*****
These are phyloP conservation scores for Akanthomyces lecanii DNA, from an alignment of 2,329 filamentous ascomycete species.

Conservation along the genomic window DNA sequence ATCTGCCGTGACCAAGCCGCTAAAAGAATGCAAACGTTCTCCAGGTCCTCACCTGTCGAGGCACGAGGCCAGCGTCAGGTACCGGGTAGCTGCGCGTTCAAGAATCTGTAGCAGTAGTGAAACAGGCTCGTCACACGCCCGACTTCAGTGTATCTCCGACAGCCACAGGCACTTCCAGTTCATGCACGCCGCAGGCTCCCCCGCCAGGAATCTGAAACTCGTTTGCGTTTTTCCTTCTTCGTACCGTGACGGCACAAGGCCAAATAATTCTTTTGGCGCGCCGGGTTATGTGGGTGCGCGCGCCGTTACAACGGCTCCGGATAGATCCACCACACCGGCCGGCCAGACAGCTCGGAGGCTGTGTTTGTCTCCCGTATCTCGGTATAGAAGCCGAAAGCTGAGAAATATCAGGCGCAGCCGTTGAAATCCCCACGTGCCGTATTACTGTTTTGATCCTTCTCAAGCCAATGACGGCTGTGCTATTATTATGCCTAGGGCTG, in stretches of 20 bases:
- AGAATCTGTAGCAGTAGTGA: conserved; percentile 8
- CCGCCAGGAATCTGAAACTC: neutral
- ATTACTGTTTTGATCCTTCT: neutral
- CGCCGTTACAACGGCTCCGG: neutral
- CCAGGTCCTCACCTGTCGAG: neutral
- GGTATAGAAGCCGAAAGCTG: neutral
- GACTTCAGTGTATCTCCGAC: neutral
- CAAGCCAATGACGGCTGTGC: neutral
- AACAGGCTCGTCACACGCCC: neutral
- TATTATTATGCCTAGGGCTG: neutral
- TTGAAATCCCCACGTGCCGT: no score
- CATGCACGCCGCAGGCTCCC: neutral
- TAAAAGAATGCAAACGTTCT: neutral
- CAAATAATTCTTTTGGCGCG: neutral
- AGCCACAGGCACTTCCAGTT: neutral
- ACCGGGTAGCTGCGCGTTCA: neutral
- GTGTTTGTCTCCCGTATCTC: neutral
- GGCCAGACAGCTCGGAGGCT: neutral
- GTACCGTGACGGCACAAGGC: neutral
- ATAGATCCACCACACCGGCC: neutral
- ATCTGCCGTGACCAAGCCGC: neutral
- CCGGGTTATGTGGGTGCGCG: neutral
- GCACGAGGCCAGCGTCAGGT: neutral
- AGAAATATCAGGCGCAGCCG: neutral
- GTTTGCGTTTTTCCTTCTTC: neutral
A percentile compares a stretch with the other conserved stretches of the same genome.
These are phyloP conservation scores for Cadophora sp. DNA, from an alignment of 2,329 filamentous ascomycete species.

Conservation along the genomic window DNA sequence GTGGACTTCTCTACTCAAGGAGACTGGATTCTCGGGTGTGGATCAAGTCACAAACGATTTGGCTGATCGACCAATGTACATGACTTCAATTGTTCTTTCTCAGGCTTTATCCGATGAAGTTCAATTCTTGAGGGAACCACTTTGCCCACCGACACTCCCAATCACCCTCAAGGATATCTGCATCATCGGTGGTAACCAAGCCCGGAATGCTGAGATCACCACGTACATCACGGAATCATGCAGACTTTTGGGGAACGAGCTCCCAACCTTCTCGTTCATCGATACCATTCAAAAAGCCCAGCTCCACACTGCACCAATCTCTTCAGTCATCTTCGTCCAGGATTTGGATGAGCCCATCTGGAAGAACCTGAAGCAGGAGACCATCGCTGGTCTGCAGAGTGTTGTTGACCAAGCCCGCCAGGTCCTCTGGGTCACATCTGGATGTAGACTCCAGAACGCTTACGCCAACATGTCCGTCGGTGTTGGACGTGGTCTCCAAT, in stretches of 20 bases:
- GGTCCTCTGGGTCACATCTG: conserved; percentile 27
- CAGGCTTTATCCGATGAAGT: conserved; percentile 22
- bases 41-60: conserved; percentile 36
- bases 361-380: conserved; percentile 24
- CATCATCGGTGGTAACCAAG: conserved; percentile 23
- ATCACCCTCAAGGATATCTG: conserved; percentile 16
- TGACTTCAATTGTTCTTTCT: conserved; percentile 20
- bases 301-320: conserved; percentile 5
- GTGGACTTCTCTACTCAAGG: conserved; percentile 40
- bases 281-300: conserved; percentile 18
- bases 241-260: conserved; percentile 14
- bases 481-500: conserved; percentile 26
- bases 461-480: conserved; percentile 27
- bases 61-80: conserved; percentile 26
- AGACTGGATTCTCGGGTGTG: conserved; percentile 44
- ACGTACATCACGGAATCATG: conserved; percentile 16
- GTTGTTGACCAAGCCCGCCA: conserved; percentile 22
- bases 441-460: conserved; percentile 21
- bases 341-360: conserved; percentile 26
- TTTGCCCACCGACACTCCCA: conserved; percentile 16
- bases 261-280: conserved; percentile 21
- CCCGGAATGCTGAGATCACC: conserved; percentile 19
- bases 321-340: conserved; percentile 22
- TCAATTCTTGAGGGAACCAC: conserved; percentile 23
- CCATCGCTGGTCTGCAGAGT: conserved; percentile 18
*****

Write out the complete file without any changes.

These are phyloP conservation scores for Akanthomyces lecanii DNA, from an alignment of 2,329 filamentous ascomycete species.

Conservation along the genomic window DNA sequence ATCTGCCGTGACCAAGCCGCTAAAAGAATGCAAACGTTCTCCAGGTCCTCACCTGTCGAGGCACGAGGCCAGCGTCAGGTACCGGGTAGCTGCGCGTTCAAGAATCTGTAGCAGTAGTGAAACAGGCTCGTCACACGCCCGACTTCAGTGTATCTCCGACAGCCACAGGCACTTCCAGTTCATGCACGCCGCAGGCTCCCCCGCCAGGAATCTGAAACTCGTTTGCGTTTTTCCTTCTTCGTACCGTGACGGCACAAGGCCAAATAATTCTTTTGGCGCGCCGGGTTATGTGGGTGCGCGCGCCGTTACAACGGCTCCGGATAGATCCACCACACCGGCCGGCCAGACAGCTCGGAGGCTGTGTTTGTCTCCCGTATCTCGGTATAGAAGCCGAAAGCTGAGAAATATCAGGCGCAGCCGTTGAAATCCCCACGTGCCGTATTACTGTTTTGATCCTTCTCAAGCCAATGACGGCTGTGCTATTATTATGCCTAGGGCTG, in stretches of 20 bases:
- AGAATCTGTAGCAGTAGTGA: conserved; percentile 8
- CCGCCAGGAATCTGAAACTC: neutral
- ATTACTGTTTTGATCCTTCT: neutral
- CGCCGTTACAACGGCTCCGG: neutral
- CCAGGTCCTCACCTGTCGAG: neutral
- GGTATAGAAGCCGAAAGCTG: neutral
- GACTTCAGTGTATCTCCGAC: neutral
- CAAGCCAATGACGGCTGTGC: neutral
- AACAGGCTCGTCACACGCCC: neutral
- TATTATTATGCCTAGGGCTG: neutral
- TTGAAATCCCCACGTGCCGT: no score
- CATGCACGCCGCAGGCTCCC: neutral
- TAAAAGAATGCAAACGTTCT: neutral
- CAAATAATTCTTTTGGCGCG: neutral
- AGCCACAGGCACTTCCAGTT: neutral
- ACCGGGTAGCTGCGCGTTCA: neutral
- GTGTTTGTCTCCCGTATCTC: neutral
- GGCCAGACAGCTCGGAGGCT: neutral
- GTACCGTGACGGCACAAGGC: neutral
- ATAGATCCACCACACCGGCC: neutral
- ATCTGCCGTGACCAAGCCGC: neutral
- CCGGGTTATGTGGGTGCGCG: neutral
- GCACGAGGCCAGCGTCAGGT: neutral
- AGAAATATCAGGCGCAGCCG: neutral
- GTTTGCGTTTTTCCTTCTTC: neutral
A percentile compares a stretch with the other conserved stretches of the same genome.
These are phyloP conservation scores for Cadophora sp. DNA, from an alignment of 2,329 filamentous ascomycete species.

Conservation along the genomic window DNA sequence GTGGACTTCTCTACTCAAGGAGACTGGATTCTCGGGTGTGGATCAAGTCACAAACGATTTGGCTGATCGACCAATGTACATGACTTCAATTGTTCTTTCTCAGGCTTTATCCGATGAAGTTCAATTCTTGAGGGAACCACTTTGCCCACCGACACTCCCAATCACCCTCAAGGATATCTGCATCATCGGTGGTAACCAAGCCCGGAATGCTGAGATCACCACGTACATCACGGAATCATGCAGACTTTTGGGGAACGAGCTCCCAACCTTCTCGTTCATCGATACCATTCAAAAAGCCCAGCTCCACACTGCACCAATCTCTTCAGTCATCTTCGTCCAGGATTTGGATGAGCCCATCTGGAAGAACCTGAAGCAGGAGACCATCGCTGGTCTGCAGAGTGTTGTTGACCAAGCCCGCCAGGTCCTCTGGGTCACATCTGGATGTAGACTCCAGAACGCTTACGCCAACATGTCCGTCGGTGTTGGACGTGGTCTCCAAT, in stretches of 20 bases:
- GGTCCTCTGGGTCACATCTG: conserved; percentile 27
- CAGGCTTTATCCGATGAAGT: conserved; percentile 22
- bases 41-60: conserved; percentile 36
- bases 361-380: conserved; percentile 24
- CATCATCGGTGGTAACCAAG: conserved; percentile 23
- ATCACCCTCAAGGATATCTG: conserved; percentile 16
- TGACTTCAATTGTTCTTTCT: conserved; percentile 20
- bases 301-320: conserved; percentile 5
- GTGGACTTCTCTACTCAAGG: conserved; percentile 40
- bases 281-300: conserved; percentile 18
- bases 241-260: conserved; percentile 14
- bases 481-500: conserved; percentile 26
- bases 461-480: conserved; percentile 27
- bases 61-80: conserved; percentile 26
- AGACTGGATTCTCGGGTGTG: conserved; percentile 44
- ACGTACATCACGGAATCATG: conserved; percentile 16
- GTTGTTGACCAAGCCCGCCA: conserved; percentile 22
- bases 441-460: conserved; percentile 21
- bases 341-360: conserved; percentile 26
- TTTGCCCACCGACACTCCCA: conserved; percentile 16
- bases 261-280: conserved; percentile 21
- CCCGGAATGCTGAGATCACC: conserved; percentile 19
- bases 321-340: conserved; percentile 22
- TCAATTCTTGAGGGAACCAC: conserved; percentile 23
- CCATCGCTGGTCTGCAGAGT: conserved; percentile 18